Five paragraph order

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The five paragraph order is an element of United States Army, United States Marine Corps and United States Navy Seabees of small unit tactics that specifies instruction to a unit, based on an METT-TC Analysis (Mission, Enemy, Terrain & Vegetation, Troops Available, Time, and Civilian considerations). The Marines use the BAMCIS process (Begin the Planning, Arrange Recon, Make Recon, Complete Planning. Issue Order, Supervise) (e.g. fireteam, squad, platoon, company) while the Army uses the eight Troop Leading Procedures (Receive the Mission, Issue a Warning Order, Make a Tentative Plan, Start Necessary Movement, Reconnoiter, Complete the Plan, Issue the Operations Order, Supervise) prior to potential enemy engagement. Supervision is the most important step from the BAMCIS acronym. It provides a structure for the unit to be able to understand and execute the mission of the unit leader. It is different from other instruction from higher authority in that it is given orally, instead of being issued as written orders. Officers and non-commissioned officers also use it informally to communicate relevant information prior to a non-combat movement (e.g. administrative travel/convoy, field exercise movements, weapon requalification, liberty, etc.).[1]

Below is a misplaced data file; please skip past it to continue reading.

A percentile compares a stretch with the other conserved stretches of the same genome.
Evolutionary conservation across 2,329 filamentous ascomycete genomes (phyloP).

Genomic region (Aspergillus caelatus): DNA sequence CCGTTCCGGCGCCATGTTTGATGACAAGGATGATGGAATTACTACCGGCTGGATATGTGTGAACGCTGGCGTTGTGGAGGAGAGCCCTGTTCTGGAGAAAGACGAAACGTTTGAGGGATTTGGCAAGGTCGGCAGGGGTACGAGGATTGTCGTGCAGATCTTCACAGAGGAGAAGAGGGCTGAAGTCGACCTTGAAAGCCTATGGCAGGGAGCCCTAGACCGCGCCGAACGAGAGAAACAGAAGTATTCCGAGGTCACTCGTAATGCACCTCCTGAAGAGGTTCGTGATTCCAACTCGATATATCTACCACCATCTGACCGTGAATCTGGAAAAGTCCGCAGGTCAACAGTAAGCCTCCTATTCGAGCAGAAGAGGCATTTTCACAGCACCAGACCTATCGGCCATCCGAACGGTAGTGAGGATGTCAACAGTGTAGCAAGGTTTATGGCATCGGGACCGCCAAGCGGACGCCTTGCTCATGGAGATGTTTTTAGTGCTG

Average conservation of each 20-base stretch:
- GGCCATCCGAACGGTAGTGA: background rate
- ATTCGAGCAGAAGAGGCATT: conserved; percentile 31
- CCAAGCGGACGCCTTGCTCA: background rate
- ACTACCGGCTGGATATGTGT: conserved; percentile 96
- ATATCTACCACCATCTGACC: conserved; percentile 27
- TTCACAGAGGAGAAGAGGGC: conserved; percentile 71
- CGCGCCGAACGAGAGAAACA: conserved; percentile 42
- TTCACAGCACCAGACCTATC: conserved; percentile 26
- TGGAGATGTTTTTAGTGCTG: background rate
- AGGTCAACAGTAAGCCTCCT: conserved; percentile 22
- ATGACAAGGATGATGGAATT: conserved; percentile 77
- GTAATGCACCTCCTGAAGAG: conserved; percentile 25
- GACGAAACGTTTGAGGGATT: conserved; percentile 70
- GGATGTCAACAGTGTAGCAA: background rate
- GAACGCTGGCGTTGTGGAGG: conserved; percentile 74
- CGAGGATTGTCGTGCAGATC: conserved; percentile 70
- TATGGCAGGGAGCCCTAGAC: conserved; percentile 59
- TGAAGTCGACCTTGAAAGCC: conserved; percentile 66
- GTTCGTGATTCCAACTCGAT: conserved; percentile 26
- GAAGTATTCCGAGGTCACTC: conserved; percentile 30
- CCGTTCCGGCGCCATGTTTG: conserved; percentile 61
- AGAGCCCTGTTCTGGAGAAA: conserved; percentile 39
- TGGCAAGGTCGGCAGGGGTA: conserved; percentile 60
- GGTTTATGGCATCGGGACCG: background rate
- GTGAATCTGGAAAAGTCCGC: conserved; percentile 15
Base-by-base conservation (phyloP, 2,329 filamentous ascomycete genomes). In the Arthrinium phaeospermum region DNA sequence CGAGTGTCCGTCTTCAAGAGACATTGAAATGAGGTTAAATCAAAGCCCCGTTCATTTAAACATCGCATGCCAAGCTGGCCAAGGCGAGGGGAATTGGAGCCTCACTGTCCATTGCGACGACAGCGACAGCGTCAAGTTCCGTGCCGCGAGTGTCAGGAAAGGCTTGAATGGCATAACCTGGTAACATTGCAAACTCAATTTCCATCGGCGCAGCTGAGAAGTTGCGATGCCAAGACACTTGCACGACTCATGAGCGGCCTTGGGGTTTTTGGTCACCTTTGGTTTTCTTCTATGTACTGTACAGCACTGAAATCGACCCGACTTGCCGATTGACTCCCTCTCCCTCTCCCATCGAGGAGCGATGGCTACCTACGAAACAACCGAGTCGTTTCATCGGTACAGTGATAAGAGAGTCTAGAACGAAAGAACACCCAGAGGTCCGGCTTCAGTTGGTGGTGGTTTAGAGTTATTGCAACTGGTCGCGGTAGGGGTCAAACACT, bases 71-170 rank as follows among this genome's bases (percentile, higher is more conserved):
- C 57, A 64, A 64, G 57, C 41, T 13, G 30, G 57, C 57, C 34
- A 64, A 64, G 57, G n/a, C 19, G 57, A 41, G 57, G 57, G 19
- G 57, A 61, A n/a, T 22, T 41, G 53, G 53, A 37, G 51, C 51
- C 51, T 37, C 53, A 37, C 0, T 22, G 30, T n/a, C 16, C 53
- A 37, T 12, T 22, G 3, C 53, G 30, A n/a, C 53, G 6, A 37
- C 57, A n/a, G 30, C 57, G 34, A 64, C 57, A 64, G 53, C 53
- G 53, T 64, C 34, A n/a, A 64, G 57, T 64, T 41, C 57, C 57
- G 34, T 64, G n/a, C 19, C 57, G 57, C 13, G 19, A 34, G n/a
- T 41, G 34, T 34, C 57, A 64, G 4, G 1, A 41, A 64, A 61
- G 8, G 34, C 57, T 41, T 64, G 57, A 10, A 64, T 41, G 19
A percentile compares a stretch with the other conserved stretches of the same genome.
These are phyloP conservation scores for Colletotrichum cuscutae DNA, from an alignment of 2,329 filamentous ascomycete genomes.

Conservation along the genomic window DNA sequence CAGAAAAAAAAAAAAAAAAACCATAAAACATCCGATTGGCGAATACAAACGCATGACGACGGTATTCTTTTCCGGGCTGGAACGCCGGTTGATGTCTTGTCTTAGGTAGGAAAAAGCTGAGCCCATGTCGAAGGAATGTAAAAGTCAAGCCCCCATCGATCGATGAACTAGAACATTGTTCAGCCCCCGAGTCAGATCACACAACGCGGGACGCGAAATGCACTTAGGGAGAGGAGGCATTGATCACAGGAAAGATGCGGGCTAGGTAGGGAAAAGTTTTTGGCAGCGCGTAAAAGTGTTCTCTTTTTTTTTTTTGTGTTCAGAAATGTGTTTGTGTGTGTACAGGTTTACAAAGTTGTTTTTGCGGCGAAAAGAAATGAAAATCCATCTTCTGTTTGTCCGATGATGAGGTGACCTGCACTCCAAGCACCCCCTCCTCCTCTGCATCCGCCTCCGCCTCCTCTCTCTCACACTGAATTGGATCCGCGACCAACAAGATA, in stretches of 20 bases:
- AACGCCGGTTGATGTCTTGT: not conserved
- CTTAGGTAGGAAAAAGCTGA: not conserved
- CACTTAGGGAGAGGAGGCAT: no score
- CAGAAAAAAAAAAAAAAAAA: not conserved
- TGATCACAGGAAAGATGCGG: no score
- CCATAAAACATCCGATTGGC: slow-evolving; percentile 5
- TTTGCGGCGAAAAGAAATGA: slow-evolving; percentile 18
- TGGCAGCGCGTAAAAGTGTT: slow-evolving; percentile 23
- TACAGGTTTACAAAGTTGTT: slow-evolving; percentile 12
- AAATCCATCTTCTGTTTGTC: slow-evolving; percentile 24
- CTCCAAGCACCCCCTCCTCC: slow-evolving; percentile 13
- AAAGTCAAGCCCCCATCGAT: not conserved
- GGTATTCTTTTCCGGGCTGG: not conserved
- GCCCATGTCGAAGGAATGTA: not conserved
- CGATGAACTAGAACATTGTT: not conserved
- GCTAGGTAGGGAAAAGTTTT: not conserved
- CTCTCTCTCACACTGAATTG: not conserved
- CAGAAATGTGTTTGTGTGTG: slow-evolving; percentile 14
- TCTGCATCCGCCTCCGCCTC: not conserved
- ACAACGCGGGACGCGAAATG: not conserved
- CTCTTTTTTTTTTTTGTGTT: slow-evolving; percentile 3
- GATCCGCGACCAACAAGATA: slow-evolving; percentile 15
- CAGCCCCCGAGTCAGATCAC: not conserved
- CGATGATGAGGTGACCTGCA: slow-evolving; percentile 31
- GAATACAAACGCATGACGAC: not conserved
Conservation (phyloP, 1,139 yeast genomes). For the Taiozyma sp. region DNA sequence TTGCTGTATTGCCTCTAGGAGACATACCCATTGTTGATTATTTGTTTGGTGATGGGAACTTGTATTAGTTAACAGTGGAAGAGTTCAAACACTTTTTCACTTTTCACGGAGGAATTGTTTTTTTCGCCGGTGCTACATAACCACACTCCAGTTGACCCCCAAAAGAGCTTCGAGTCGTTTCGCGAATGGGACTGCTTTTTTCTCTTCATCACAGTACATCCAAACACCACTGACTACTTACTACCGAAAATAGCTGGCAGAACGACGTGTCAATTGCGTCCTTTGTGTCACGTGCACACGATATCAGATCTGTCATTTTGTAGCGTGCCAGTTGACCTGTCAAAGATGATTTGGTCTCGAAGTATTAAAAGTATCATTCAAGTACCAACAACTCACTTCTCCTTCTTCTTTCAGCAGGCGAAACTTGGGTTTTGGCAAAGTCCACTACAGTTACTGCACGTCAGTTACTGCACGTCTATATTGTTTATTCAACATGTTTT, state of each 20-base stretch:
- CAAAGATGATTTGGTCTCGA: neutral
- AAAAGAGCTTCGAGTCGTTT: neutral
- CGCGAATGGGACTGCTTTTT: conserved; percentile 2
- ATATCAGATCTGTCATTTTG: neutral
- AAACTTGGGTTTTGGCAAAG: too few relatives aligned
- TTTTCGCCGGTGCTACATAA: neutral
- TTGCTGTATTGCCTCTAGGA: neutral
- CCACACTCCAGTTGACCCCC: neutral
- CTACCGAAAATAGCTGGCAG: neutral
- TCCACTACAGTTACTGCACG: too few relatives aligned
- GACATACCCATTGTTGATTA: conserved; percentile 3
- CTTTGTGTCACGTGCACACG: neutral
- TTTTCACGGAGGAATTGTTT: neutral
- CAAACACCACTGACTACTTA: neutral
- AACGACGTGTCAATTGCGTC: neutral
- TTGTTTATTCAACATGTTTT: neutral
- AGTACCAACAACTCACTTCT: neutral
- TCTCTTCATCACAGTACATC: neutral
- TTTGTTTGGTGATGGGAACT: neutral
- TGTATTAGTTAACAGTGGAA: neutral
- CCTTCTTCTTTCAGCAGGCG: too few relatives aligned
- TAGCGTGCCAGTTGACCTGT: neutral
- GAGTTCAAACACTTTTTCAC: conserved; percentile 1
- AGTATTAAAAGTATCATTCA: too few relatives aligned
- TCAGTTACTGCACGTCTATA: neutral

Outline of five paragraph order:

I. Situation

II. Mission
Who, What, Where, When, and (most importantly) Why?

III. Execution

IV. Administration/Logistics (Sustainment in the Army version)

V. Command/Signal (Command and Control in the Army version)

Since Marines and Soldiers work in small teams, it is important that each member know and understand the order in its entirety so as to be aware of which parts of the order apply directly to them and the subordinate unit to which they belong without being exceedingly aware of minute details provided for general situational awareness.


The British armed forces use a similar system subdivided into:

See also


  1. ^ [ "FM 5-0"]. TRADOC. Retrieved 27 March 2011. 

External links